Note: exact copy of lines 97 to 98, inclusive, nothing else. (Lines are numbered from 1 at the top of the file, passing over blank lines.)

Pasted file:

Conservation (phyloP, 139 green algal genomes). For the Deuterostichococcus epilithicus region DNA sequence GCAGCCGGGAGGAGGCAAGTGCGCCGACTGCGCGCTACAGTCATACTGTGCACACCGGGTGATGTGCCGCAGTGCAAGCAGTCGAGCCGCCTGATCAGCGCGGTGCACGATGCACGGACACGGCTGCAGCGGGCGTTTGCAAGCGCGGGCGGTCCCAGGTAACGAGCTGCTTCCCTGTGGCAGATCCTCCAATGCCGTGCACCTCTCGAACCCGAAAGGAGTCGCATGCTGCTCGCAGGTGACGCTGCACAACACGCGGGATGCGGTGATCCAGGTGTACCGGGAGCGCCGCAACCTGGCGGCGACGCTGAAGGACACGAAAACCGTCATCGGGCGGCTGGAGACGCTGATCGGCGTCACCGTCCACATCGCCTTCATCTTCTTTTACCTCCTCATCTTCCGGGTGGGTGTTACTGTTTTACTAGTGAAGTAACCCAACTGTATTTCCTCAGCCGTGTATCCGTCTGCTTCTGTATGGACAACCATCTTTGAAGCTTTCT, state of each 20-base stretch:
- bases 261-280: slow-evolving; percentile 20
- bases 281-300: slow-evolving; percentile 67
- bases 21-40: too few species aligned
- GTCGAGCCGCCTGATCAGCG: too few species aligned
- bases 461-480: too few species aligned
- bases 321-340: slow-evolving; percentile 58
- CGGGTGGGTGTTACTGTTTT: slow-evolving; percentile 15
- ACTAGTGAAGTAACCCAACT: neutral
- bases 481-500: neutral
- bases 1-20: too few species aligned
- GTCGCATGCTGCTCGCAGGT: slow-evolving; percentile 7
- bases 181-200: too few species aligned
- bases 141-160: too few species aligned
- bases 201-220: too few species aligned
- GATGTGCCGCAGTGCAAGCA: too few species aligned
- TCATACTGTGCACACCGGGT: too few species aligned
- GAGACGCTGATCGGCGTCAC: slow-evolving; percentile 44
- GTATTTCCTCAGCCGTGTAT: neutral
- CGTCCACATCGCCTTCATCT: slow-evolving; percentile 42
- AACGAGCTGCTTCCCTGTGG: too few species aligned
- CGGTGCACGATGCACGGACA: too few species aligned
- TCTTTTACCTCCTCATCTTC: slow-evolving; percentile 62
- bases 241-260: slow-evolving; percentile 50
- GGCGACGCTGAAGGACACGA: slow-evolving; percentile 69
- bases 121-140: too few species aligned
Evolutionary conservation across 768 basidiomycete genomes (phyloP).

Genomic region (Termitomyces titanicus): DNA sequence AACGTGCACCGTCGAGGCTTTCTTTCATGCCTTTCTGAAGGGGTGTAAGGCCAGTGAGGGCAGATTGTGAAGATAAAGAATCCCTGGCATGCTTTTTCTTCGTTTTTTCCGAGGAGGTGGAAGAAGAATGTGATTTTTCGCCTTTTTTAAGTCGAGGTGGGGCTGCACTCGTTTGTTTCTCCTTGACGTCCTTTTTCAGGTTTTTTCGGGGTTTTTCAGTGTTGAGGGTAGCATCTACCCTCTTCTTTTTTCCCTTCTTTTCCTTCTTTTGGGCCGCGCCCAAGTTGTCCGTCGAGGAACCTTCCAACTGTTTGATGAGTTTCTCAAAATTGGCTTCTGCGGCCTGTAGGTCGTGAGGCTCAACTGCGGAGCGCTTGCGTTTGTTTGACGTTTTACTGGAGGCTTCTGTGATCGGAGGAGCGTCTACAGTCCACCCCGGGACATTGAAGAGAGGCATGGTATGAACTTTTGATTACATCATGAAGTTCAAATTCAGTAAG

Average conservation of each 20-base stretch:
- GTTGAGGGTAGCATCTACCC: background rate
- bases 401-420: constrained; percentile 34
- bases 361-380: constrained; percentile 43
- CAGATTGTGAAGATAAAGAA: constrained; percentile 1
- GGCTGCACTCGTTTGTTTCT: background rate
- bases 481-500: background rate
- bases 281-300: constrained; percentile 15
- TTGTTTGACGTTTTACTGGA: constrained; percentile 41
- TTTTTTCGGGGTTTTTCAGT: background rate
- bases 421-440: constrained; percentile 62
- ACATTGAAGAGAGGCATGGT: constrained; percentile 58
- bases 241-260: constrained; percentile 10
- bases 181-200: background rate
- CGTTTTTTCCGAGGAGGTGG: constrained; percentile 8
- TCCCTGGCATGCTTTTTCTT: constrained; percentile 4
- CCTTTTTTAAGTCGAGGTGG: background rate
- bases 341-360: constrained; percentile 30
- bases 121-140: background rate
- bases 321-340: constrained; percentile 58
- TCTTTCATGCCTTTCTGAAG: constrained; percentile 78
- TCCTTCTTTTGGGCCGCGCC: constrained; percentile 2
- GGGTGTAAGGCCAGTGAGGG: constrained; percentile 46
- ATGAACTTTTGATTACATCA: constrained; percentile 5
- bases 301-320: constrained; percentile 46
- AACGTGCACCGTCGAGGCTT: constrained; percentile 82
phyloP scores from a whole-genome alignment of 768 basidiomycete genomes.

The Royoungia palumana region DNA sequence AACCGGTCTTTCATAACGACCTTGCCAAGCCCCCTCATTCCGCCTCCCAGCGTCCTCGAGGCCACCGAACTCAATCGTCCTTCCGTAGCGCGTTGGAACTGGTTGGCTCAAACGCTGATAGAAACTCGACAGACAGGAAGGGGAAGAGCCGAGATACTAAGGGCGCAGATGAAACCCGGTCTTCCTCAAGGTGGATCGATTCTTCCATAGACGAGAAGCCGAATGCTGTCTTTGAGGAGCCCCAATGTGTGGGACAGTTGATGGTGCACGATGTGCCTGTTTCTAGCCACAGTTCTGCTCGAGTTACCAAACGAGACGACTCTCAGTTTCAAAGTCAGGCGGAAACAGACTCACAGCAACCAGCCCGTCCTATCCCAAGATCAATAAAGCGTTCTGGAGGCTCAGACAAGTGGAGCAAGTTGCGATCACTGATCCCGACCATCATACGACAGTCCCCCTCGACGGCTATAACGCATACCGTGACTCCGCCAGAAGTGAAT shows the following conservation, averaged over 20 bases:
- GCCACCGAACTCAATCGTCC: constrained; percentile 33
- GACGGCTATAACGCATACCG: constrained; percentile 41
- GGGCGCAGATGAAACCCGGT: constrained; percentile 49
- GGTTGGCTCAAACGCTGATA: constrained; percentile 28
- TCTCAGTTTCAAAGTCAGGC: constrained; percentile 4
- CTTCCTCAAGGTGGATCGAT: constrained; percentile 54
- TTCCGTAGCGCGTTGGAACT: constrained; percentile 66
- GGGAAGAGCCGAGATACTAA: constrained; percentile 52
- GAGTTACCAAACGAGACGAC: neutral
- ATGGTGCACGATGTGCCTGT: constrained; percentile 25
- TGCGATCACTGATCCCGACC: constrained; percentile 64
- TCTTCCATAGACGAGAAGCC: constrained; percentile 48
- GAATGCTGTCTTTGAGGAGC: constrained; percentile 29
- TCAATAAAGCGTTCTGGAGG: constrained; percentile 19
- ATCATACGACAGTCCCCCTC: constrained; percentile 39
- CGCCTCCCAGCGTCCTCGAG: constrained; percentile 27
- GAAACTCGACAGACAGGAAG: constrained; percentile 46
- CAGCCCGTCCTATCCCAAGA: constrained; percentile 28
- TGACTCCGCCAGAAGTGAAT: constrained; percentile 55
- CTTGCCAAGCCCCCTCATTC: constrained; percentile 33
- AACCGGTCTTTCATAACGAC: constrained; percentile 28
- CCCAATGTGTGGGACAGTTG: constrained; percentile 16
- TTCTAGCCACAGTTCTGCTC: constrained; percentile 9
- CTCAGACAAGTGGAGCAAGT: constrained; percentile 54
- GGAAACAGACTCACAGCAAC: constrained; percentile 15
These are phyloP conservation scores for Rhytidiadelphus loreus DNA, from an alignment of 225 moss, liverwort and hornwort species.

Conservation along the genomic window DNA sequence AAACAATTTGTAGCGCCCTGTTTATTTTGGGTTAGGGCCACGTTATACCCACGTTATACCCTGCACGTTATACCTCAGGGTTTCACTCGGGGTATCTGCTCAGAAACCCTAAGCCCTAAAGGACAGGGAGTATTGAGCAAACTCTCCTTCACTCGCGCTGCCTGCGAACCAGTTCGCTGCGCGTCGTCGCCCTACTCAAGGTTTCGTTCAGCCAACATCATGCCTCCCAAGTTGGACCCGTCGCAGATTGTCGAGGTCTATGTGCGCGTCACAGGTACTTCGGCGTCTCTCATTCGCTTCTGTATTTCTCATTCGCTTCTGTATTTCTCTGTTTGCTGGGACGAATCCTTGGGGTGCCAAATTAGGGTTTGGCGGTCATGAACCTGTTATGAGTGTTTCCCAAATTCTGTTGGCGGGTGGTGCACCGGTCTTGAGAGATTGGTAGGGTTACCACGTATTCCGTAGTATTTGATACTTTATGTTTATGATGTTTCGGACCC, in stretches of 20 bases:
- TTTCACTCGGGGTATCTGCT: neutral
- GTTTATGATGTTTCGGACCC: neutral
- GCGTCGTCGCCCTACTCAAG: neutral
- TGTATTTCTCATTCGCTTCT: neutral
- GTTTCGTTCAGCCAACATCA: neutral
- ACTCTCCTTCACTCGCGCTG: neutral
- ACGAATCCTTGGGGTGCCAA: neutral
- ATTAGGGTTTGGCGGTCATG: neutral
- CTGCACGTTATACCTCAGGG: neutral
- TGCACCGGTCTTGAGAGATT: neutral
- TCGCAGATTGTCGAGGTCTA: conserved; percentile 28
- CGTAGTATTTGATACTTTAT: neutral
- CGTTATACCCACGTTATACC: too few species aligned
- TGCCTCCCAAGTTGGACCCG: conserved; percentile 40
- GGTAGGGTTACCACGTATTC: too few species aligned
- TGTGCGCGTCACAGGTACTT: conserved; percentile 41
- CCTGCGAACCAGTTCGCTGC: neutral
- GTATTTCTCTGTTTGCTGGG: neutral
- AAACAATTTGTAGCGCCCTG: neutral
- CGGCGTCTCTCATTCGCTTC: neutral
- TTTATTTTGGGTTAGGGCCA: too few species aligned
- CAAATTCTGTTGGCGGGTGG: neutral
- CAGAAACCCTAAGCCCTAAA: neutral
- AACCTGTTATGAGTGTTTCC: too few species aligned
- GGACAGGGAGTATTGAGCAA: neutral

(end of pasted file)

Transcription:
- TGCCTCCCAAGTTGGACCCG: conserved; percentile 40
- GGTAGGGTTACCACGTATTC: too few species aligned